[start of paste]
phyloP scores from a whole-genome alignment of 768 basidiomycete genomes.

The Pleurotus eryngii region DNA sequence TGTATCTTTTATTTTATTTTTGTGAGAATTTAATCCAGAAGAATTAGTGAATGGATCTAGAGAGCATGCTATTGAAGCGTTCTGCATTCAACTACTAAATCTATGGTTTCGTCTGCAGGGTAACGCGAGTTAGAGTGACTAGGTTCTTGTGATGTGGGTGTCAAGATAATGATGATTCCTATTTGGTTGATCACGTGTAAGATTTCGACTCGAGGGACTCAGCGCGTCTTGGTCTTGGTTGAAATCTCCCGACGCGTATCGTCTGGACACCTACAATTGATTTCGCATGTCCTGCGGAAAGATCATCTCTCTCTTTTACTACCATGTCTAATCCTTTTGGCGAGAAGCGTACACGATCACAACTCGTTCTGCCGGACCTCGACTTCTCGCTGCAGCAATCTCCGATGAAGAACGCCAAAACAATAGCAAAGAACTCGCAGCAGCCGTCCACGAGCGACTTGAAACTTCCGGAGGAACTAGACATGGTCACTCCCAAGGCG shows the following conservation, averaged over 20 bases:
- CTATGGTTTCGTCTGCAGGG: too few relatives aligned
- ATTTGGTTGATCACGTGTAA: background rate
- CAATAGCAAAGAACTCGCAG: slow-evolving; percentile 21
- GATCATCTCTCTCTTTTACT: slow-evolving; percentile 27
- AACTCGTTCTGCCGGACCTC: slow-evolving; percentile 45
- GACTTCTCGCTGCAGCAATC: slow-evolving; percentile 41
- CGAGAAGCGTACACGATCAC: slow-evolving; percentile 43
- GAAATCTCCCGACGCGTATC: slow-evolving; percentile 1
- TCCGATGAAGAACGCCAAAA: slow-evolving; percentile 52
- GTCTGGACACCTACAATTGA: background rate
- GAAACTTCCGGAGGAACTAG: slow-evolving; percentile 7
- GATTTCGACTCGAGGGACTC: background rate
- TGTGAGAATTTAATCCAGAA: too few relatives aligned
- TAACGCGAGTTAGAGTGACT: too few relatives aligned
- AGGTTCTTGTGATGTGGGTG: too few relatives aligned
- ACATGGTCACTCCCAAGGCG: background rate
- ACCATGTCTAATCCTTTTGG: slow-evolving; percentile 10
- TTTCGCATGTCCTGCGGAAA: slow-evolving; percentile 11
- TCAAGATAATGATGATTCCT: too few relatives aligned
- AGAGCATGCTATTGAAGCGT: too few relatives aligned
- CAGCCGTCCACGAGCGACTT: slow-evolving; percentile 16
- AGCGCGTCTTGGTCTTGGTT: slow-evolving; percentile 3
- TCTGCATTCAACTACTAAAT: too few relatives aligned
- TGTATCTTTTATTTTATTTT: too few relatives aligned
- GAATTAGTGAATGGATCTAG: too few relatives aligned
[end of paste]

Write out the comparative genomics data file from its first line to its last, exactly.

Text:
phyloP scores from a whole-genome alignment of 768 basidiomycete genomes.

The Pleurotus eryngii region DNA sequence TGTATCTTTTATTTTATTTTTGTGAGAATTTAATCCAGAAGAATTAGTGAATGGATCTAGAGAGCATGCTATTGAAGCGTTCTGCATTCAACTACTAAATCTATGGTTTCGTCTGCAGGGTAACGCGAGTTAGAGTGACTAGGTTCTTGTGATGTGGGTGTCAAGATAATGATGATTCCTATTTGGTTGATCACGTGTAAGATTTCGACTCGAGGGACTCAGCGCGTCTTGGTCTTGGTTGAAATCTCCCGACGCGTATCGTCTGGACACCTACAATTGATTTCGCATGTCCTGCGGAAAGATCATCTCTCTCTTTTACTACCATGTCTAATCCTTTTGGCGAGAAGCGTACACGATCACAACTCGTTCTGCCGGACCTCGACTTCTCGCTGCAGCAATCTCCGATGAAGAACGCCAAAACAATAGCAAAGAACTCGCAGCAGCCGTCCACGAGCGACTTGAAACTTCCGGAGGAACTAGACATGGTCACTCCCAAGGCG shows the following conservation, averaged over 20 bases:
- CTATGGTTTCGTCTGCAGGG: too few relatives aligned
- ATTTGGTTGATCACGTGTAA: background rate
- CAATAGCAAAGAACTCGCAG: slow-evolving; percentile 21
- GATCATCTCTCTCTTTTACT: slow-evolving; percentile 27
- AACTCGTTCTGCCGGACCTC: slow-evolving; percentile 45
- GACTTCTCGCTGCAGCAATC: slow-evolving; percentile 41
- CGAGAAGCGTACACGATCAC: slow-evolving; percentile 43
- GAAATCTCCCGACGCGTATC: slow-evolving; percentile 1
- TCCGATGAAGAACGCCAAAA: slow-evolving; percentile 52
- GTCTGGACACCTACAATTGA: background rate
- GAAACTTCCGGAGGAACTAG: slow-evolving; percentile 7
- GATTTCGACTCGAGGGACTC: background rate
- TGTGAGAATTTAATCCAGAA: too few relatives aligned
- TAACGCGAGTTAGAGTGACT: too few relatives aligned
- AGGTTCTTGTGATGTGGGTG: too few relatives aligned
- ACATGGTCACTCCCAAGGCG: background rate
- ACCATGTCTAATCCTTTTGG: slow-evolving; percentile 10
- TTTCGCATGTCCTGCGGAAA: slow-evolving; percentile 11
- TCAAGATAATGATGATTCCT: too few relatives aligned
- AGAGCATGCTATTGAAGCGT: too few relatives aligned
- CAGCCGTCCACGAGCGACTT: slow-evolving; percentile 16
- AGCGCGTCTTGGTCTTGGTT: slow-evolving; percentile 3
- TCTGCATTCAACTACTAAAT: too few relatives aligned
- TGTATCTTTTATTTTATTTT: too few relatives aligned
- GAATTAGTGAATGGATCTAG: too few relatives aligned